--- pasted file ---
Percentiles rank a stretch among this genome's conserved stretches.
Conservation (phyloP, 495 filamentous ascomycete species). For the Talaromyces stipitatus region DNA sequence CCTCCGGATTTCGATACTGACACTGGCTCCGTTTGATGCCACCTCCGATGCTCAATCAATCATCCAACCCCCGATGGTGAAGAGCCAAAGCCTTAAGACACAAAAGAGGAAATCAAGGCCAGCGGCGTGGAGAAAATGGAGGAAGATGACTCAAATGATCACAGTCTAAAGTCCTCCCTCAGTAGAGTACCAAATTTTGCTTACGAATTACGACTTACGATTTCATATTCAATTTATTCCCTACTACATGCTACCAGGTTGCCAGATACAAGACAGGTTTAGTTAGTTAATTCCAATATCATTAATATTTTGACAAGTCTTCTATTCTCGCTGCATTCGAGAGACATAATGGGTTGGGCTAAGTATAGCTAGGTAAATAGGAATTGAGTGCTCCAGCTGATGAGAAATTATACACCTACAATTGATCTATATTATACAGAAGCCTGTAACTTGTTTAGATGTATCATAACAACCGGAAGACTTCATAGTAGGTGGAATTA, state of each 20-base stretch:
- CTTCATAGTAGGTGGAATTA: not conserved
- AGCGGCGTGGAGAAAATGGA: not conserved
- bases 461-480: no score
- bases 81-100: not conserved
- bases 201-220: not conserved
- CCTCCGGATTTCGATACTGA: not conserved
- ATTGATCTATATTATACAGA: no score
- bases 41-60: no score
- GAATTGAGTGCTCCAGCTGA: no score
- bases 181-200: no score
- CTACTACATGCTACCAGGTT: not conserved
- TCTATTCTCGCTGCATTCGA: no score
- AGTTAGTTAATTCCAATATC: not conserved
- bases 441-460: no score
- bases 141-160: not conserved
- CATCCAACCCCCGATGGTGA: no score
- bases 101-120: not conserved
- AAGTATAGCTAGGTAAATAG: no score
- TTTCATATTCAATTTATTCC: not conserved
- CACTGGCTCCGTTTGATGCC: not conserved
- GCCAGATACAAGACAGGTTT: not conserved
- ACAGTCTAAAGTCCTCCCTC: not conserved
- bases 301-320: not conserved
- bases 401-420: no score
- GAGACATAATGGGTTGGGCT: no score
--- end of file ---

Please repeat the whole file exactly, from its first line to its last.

Percentiles rank a stretch among this genome's conserved stretches.
Conservation (phyloP, 495 filamentous ascomycete species). For the Talaromyces stipitatus region DNA sequence CCTCCGGATTTCGATACTGACACTGGCTCCGTTTGATGCCACCTCCGATGCTCAATCAATCATCCAACCCCCGATGGTGAAGAGCCAAAGCCTTAAGACACAAAAGAGGAAATCAAGGCCAGCGGCGTGGAGAAAATGGAGGAAGATGACTCAAATGATCACAGTCTAAAGTCCTCCCTCAGTAGAGTACCAAATTTTGCTTACGAATTACGACTTACGATTTCATATTCAATTTATTCCCTACTACATGCTACCAGGTTGCCAGATACAAGACAGGTTTAGTTAGTTAATTCCAATATCATTAATATTTTGACAAGTCTTCTATTCTCGCTGCATTCGAGAGACATAATGGGTTGGGCTAAGTATAGCTAGGTAAATAGGAATTGAGTGCTCCAGCTGATGAGAAATTATACACCTACAATTGATCTATATTATACAGAAGCCTGTAACTTGTTTAGATGTATCATAACAACCGGAAGACTTCATAGTAGGTGGAATTA, state of each 20-base stretch:
- CTTCATAGTAGGTGGAATTA: not conserved
- AGCGGCGTGGAGAAAATGGA: not conserved
- bases 461-480: no score
- bases 81-100: not conserved
- bases 201-220: not conserved
- CCTCCGGATTTCGATACTGA: not conserved
- ATTGATCTATATTATACAGA: no score
- bases 41-60: no score
- GAATTGAGTGCTCCAGCTGA: no score
- bases 181-200: no score
- CTACTACATGCTACCAGGTT: not conserved
- TCTATTCTCGCTGCATTCGA: no score
- AGTTAGTTAATTCCAATATC: not conserved
- bases 441-460: no score
- bases 141-160: not conserved
- CATCCAACCCCCGATGGTGA: no score
- bases 101-120: not conserved
- AAGTATAGCTAGGTAAATAG: no score
- TTTCATATTCAATTTATTCC: not conserved
- CACTGGCTCCGTTTGATGCC: not conserved
- GCCAGATACAAGACAGGTTT: not conserved
- ACAGTCTAAAGTCCTCCCTC: not conserved
- bases 301-320: not conserved
- bases 401-420: no score
- GAGACATAATGGGTTGGGCT: no score